I'm staying on my reading schedule, despite a busier work month than normal, but I will be glad when life returns somewhat to normal. Here's what I read this week:
Summer is a magical time in New York City and Carrie is in love with all of it—the crazy characters in her neighborhood, the vintage-clothing boutiques, the wild parties, and the glamorous man who has swept her off her feet. Best of all, she's finally in a real writing class, taking her first steps toward fulfilling her dream.
This sequel to The Carrie Diaries brings surprising revelations as Carrie learns to navigate her way around the Big Apple, going from being a country "sparrow"—as Samantha Jones dubs her—to the person she always wanted to be. But as it becomes increasingly difficult to reconcile her past with her future, Carrie realizes that making it in New York is much more complicated than she ever imagined.
With her signature wit and sparkling humor, Candace Bushnell reveals the irresistible story of how Carrie met Samantha and Miranda, and what turned a small-town girl into one of New York City's most unforgettable icons, Carrie Bradshaw.
Additional notes: This is the second book in the Carrie Diaries series. This series is ongoing.
My thoughts: I loved SATC, the show, and didn't so much care for the original SATC, the book. I really enjoyed the first book in this series, but the second book... was okay. Since all the original characters have now entered the scene, I think the third book is poised to be the best yet. This book is best for young adults (a little too mature for teens).
Clark Howard is a media powerhouse and penny-pincher extraordinaire who knows a thing or two about money. A lifelong entrepreneur who is now the hugely popular host of a talk radio program and television show and the bestselling author of several books, Clark consistently delivers expert financial advice to his wide and devoted fan base.
Living Large in Lean Times is Clark's ultimate guide to saving money, covering everything from cell phones to student loans, coupon websites to mortgages, investing to electric bills, and beyond. In his candid and friendly next-door-neighbor manner, Clark shares the small, manageable steps everyone can follow to build a path towards independence and wealth. Chock-full of more than 250 invaluable tips, the book outlines how to:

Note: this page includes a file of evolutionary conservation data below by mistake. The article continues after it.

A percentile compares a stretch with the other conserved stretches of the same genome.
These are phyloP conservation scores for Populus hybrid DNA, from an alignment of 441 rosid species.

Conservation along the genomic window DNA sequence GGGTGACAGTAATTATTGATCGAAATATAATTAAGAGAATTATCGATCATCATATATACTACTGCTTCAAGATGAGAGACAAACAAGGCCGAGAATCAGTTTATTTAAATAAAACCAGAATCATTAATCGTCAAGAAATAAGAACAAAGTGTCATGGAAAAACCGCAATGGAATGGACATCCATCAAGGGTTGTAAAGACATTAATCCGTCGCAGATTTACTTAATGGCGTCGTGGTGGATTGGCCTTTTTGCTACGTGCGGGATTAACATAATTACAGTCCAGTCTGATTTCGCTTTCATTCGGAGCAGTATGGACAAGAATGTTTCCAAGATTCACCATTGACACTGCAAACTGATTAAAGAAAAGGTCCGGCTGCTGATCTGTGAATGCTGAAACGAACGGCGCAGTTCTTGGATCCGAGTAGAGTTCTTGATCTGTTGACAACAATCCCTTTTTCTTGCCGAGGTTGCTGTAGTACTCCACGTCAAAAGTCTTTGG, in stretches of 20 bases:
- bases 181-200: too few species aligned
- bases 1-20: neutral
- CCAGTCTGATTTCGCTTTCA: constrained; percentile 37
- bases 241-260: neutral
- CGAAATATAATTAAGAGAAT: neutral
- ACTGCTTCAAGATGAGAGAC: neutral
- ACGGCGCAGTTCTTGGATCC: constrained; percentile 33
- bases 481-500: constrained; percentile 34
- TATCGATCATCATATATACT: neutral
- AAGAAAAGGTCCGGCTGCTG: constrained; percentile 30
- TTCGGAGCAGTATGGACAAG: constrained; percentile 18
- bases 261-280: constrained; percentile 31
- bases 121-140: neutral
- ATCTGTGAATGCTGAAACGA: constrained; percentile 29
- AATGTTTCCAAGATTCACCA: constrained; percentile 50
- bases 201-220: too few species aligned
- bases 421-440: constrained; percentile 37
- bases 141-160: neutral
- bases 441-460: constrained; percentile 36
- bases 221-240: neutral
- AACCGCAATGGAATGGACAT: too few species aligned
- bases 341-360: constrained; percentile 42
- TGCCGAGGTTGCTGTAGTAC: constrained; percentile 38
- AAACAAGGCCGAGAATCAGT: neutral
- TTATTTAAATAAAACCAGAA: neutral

* Locate missing and unclaimed money in your name
* Lower your student loan payment
* Find legitimate work-at-home opportunities
* Get unlimited texting and e-mailing for less than $10 per month
* Know what personal info not to post to social media sites
* Determine the best mortgage rate, and much, much more
As Clark demonstrates, there are myriad ways to reduce debt, buy smarter, and build a future. Follow his lead and he'll get you there.
My thoughts: This book was referred to me, and I had never heard of Clark before. I'm a far bigger fan of Mr. Dave Ramsey and Miss Suze Orman, however, his book had some good points. The best part of the book was in the beginning. I would not recommend reading the entire book - just pick the chapters that relate to you (I read the entire book and much of it did not apply to me - for instance, I do not own a home, nor do I plan to anytime relatively soon).
How could I choose between my sexuality and my spirituality, two of the most important parts that made me whole? High school senior Paul has dated Angie since middle school, and they're good together. They have a lot of the same interests, like singing in their church choir and being active in Bible club. But when Manuel transfers to their school, Paul has to rethink his life. Manuel is the first openly gay teen anyone in their small town has ever met, and yet he says he's also a committed Christian. Talking to Manuel makes Paul reconsider thoughts he has kept hidden, and listening to Manuel's interpretation of Biblical passages on homosexuality causes Paul to reevaluate everything he believed. Manuel's outspokenness triggers dramatic consequences at school, culminating in a terrifying situation that leads Paul to take a stand. Lambda Literary Award-winning author Alex Sanchez tackles a subject ripped from the headlines in this exciting and thought-provoking exploration of what it means to be both religious and gay.
My thoughts: Okay, here's my thing: I believe, quite literally, what the Bible says. But, it's not my place to judge anyone! I love everyone, and I think love is a wondrous thing. This book had really good points, like - how can love ever be a bad thing? And is the story of Sodom really what the mass majority interprets it as? If you care about understanding all people, this book is one you should read.
Maggie Singer owns The Seven Year Stitch, an embroidery specialty shop in the small town of Tallulah Falls, Oregon. Trouble strikes when an elderly woman brings an antique piece of embroidery into the shop-and promptly dies of unnatural causes. Now Marcy has to stitch together clues to catch a crafty killer.
Additional notes: This is the second book in the Embroidery Mystery series. You can read my view of the first book here. This series is ongoing.
My thoughts: This series is current (this book came out earlier this year), but the writing style is very old fashioned. This doesn't really bother me, but the writing style doesn't always match to the characters. Marcy, the main character, is really in her late 20s to early 30s, but she talks like she's in her 50s. It's kind of disconcerting. Anyway, this is a cute series, despite that.